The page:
Toward non-hair-bearing brain-computer interfaces for neurocognitive lapse detection

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Conference Proceeding
Proceedings of the Annual International Conference of the IEEE Engineering in Medicine and Biology Society, EMBS, 2015, 2015-November pp. 6638 - 6641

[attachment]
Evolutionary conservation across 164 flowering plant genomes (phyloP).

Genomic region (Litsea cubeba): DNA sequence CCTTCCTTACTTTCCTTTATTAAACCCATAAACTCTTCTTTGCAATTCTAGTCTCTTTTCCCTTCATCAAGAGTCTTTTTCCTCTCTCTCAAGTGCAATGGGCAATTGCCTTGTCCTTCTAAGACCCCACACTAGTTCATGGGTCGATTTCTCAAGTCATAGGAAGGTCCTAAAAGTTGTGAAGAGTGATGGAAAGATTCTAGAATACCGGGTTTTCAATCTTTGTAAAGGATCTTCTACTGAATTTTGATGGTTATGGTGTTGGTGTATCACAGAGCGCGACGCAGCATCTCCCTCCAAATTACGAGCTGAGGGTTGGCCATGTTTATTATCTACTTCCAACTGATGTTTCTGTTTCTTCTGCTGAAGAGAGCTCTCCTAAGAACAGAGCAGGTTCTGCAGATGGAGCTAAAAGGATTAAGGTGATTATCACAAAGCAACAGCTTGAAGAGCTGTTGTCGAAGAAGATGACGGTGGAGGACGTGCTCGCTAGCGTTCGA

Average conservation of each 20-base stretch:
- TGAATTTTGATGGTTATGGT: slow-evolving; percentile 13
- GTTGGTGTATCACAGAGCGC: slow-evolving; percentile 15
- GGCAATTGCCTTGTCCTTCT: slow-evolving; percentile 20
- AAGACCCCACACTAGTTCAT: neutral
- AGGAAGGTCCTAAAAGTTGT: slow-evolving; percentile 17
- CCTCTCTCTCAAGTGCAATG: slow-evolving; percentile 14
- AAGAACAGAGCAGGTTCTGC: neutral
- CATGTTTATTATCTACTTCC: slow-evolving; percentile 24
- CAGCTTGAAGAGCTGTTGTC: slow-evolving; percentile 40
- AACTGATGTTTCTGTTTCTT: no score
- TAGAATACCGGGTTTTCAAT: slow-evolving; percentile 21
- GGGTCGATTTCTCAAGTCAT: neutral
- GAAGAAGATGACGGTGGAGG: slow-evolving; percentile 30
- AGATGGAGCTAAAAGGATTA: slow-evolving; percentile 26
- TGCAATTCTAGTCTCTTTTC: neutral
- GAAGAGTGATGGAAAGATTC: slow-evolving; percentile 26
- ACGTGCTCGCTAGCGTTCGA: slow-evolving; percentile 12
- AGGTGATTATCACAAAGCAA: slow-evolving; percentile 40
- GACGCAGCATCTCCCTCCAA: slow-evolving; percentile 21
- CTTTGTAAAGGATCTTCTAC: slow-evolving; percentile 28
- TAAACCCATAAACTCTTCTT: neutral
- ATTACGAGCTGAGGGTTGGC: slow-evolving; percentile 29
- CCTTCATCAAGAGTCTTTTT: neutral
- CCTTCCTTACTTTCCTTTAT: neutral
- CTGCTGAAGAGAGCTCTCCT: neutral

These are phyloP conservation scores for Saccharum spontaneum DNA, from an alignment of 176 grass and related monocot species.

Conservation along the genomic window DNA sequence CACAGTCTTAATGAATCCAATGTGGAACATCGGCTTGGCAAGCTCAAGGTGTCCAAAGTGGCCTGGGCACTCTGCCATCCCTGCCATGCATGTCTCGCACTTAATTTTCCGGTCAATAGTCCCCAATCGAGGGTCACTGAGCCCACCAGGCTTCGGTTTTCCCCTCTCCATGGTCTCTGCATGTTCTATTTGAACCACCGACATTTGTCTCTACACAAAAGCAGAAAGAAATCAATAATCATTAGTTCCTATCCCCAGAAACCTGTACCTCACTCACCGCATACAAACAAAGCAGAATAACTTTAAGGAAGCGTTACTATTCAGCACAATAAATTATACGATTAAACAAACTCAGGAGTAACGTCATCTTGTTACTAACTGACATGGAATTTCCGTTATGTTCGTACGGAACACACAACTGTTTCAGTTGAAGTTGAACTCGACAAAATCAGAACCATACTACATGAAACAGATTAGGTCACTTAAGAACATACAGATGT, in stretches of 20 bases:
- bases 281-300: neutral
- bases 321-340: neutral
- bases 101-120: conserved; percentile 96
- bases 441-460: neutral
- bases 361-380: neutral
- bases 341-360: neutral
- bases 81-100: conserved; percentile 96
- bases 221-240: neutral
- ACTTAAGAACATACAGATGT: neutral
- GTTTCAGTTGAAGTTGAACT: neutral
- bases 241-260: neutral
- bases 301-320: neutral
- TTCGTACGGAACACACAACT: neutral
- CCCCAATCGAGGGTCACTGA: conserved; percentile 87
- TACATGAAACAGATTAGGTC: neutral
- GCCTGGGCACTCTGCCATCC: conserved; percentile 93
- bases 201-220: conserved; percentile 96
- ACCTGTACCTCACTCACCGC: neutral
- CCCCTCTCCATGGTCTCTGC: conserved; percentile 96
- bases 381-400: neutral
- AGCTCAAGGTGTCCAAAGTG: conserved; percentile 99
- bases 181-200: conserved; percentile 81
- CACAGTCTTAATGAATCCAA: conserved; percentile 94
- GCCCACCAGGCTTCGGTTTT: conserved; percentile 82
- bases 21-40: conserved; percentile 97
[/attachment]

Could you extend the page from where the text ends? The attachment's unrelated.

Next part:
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© 2015 IEEE. Recent advances in mobile electroencephalogram (EEG) acquisition based on dry electrodes have started moving Brain-Computer Interface (BCI) applications from well-controlled laboratory settings to real-world environments. However, the application mechanisms and high impedance of dry electrodes over the hair-covered areas remain challenging for everyday use of BCI. In addition, whole-scalp recordings are not always necessary or applicable due to various practical constrains. Therefore, alternative montages for EEG recordings to meet the everyday needs are in-demand. Inspired by our previous work on measuring non-hair-bearing steady state visual evoked potentials for BCI applications, this study explores the feasibility and efficacy of detecting cognitive lapses of participants based on EEG signals collected from the non-hair-bearing areas. Study results suggest that informative EEG features associated with lapses could be assessed from non-hair-bearing areas with comparable accuracy obtained from the whole-scalp EEG. The design principles, validation processes and promising findings reported in this study may enable and/or facilitate numerous BCI applications in real-world environments.
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